Mobile GIS, What You Can't Do with Fulcrum

17 July 2012 by Anthony Quartararo

I’m repeatedly asked by new fulcrum users as well as those considering it about our product roadmap. One of the more common questions we get is some variation of the following:

“Does fulcrum allow line or polygon collection in the field “or” Can I do GIS analysis in the field?”

I’ve been puzzled for some time with these questions and I can only surmise that users have been convinced by other software providers that these features are a “must have” capability. But, when pressed, the users who pose these questions find it difficult to really pinpoint a specific use-case that absolutely demands these features. I often use the analogy that if you buy an Acura in Florida, you get heated-seats. Heated seats in Florida, for your car. The answer isn’t because users (car buyers in Florida) demand it, it is because it is cheaper and more efficient for Acura to make them this way. You pay for it whether you want it (use it) or not. There is no option for unheated seats, even in Florida. Again, this makes sense for the manufacturer to do - it’s an easy sell in regions that get cold during the year, and the relatively small user-base in Florida is simply won over by other shiny buttons.


My take on these questions is that some mobile data collection software providers feel it’s a great up-sell for them to be able to offer a feature and capability in the rare event someone may want to use it, even occasionally, and make the rest of the user-base pay for it, whether they want or use it, or not. Users get accustomed to asking these questions because, well, sadly, it’s been their only reference point for many years. Whatever the industry leader says must be the way it should be, right? Why else would they make something if the market didn’t demand it?

Would you rather eat at a restaurant that offered 100+ mediocre dishes or one that serves a dozen exceptional ones? You might be tempted to think the 100+ offerings provide a competitive choice to users, and perhaps technically that is true in principle, it’s just not a user-focused strategy. The same is true in the GIS industry, particularly for mobile data collection. The name says it all - mobile data collection. Not mobile big-data analytics, not mobile GIS, not mobile enterprise mapping and not even mobile panacea. Just collecting data. Thats all. That’s what users in the field need.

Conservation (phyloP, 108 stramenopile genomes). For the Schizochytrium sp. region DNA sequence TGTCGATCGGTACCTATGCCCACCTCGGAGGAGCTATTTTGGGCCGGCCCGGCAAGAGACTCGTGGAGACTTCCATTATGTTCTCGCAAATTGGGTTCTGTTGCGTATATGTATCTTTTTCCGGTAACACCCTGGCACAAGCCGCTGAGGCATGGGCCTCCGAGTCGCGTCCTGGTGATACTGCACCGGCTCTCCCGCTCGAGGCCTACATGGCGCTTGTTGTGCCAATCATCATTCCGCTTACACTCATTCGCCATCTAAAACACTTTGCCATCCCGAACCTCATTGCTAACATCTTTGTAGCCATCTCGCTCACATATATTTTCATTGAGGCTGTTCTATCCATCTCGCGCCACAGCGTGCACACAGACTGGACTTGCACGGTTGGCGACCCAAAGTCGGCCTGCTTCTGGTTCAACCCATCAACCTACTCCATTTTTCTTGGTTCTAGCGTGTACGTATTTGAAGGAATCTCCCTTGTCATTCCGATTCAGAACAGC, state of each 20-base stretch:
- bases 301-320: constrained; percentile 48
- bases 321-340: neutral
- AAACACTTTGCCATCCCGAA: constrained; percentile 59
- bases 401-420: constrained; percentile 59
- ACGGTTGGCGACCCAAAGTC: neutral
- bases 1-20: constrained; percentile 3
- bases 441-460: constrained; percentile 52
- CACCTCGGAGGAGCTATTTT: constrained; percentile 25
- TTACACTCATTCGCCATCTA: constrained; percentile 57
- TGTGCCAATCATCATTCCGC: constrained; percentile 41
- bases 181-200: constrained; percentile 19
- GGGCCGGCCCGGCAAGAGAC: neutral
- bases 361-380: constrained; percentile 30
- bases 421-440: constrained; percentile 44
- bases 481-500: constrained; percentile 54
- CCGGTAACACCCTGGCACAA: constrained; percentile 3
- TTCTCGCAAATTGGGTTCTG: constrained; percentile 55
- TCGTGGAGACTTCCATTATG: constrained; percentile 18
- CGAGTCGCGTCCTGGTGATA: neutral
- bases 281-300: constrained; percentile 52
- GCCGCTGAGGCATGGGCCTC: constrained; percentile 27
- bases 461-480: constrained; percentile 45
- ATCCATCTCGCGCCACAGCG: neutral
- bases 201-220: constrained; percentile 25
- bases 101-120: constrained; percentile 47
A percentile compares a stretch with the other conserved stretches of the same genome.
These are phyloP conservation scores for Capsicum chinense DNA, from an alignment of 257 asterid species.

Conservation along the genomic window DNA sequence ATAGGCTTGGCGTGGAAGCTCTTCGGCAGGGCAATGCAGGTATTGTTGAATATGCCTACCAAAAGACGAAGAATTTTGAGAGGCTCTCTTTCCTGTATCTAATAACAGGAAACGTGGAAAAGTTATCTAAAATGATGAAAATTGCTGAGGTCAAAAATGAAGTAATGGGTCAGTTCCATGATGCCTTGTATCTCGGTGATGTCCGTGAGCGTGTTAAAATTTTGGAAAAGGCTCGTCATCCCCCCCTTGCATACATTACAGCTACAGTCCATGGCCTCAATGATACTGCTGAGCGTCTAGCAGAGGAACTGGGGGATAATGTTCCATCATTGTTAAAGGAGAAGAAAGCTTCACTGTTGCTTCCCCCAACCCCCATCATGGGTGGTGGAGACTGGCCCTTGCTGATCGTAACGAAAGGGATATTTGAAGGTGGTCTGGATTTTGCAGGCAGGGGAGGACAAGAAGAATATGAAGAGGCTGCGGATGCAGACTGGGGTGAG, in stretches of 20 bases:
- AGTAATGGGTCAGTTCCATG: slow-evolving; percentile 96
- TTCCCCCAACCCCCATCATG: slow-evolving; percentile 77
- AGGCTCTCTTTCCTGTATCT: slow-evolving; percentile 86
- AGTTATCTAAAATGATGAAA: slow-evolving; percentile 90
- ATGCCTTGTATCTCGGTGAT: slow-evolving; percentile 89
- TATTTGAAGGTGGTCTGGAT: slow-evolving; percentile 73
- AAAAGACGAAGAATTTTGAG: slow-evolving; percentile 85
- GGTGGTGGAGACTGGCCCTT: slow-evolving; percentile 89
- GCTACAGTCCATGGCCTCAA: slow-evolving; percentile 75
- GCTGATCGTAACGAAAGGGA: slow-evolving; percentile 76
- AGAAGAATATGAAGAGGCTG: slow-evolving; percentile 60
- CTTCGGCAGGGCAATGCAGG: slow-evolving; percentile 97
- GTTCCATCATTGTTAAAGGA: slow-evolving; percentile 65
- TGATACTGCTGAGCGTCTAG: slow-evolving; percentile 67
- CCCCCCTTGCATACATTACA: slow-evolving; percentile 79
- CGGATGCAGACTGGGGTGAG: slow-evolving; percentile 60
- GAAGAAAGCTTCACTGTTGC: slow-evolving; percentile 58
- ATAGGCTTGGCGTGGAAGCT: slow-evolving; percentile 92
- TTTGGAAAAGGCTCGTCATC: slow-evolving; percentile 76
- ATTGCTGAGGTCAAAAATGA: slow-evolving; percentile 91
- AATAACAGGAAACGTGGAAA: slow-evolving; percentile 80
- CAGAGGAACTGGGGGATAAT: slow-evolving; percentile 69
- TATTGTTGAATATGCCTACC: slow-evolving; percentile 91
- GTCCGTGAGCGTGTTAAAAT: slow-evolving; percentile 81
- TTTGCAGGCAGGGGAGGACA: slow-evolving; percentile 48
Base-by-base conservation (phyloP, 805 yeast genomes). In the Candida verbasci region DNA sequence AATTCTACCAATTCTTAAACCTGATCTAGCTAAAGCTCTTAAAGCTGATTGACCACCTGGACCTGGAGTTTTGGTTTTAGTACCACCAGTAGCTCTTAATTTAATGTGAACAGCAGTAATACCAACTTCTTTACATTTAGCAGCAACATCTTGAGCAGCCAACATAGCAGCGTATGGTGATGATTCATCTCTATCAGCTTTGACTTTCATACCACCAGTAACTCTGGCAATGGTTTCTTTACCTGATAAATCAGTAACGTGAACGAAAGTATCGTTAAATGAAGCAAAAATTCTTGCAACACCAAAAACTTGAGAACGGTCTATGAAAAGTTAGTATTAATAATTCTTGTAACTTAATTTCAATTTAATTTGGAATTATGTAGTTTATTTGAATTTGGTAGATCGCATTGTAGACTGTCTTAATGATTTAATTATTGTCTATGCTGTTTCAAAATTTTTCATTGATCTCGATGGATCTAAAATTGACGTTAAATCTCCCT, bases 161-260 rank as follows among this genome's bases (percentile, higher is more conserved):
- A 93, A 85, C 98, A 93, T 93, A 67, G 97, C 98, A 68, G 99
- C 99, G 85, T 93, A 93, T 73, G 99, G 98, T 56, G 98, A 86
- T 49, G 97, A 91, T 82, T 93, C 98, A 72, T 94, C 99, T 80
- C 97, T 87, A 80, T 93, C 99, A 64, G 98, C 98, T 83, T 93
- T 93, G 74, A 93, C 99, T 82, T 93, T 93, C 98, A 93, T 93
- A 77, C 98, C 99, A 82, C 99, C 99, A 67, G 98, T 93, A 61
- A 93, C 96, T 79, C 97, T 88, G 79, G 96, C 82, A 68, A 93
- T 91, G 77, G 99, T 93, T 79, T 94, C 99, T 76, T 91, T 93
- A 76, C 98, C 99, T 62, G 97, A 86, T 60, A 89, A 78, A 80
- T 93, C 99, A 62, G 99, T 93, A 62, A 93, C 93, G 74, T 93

I’m convinced that people stating they “need” mobile data collection tools to “do” other things have been persuaded by sales and marketing hype (but not actual performance) intended to ensure the inertia of leadership stays the course. In fact, part of the art of marketing is to create demand for “stuff” where there was no need to begin with. Think “new Tide”.

Well, we’re not completely done with our product roadmap for fulcrum, not by a long-shot, but we’re sure that it won’t be all things to all people. We take great care in the craftsmanship that goes into fulcrum. It’s designed to do one thing and one thing only - collect data in the field. Doing so, better than anyone else in the market today is the business challenge and yes, a touch of marketing as well to counteract the misconceptions propagated across the GIS industry.

So no, you won’t be using fulcrum to delineate, in the field, on foot or any other means, the area of an agricultural plot or a parcel - do that from your desk, with imagery or aerial photography, preferably via OpenStreetMap, but not on a mobile device in the field. You also won’t be tracing routes with fulcrum or sketching or redlining. There are other, smarter ways of doing those things, even in the field, than trying to replicate or emulate a desktop GIS on a mobile device (particularly a handheld). You also won’t be doing complex geospatial analysis or modeling or animated GIF-type simulations on any mobile device inside fulcrum, at least not with software built by us. If you’re that determined, we’re not going to tell you “no”, just visit our API and knock your socks off, but don’t bury us with unique and one-off feature requests once you’ve painted yourself into a corner. We’d rather you go talk to ESRI for that, they will gladly help you find a problem for their solutions (or is it their solutions for your problems or their problems for your solutions - oh whatever).

If you’re focused on collecting data in the field, I’d suggest you give fulcrum a try. We’d love to hear suggestions and feedback on what works, what doesn’t and what you think should be in our product roadmap, but remember, if it’s not a solution to a problem in the field, we probably won’t build it.

Anthony Quartararo

About the author

Anthony is our CEO. He thrives on solving impossible geospatial problems for Governments, industry and commercial business, anywhere, anytime.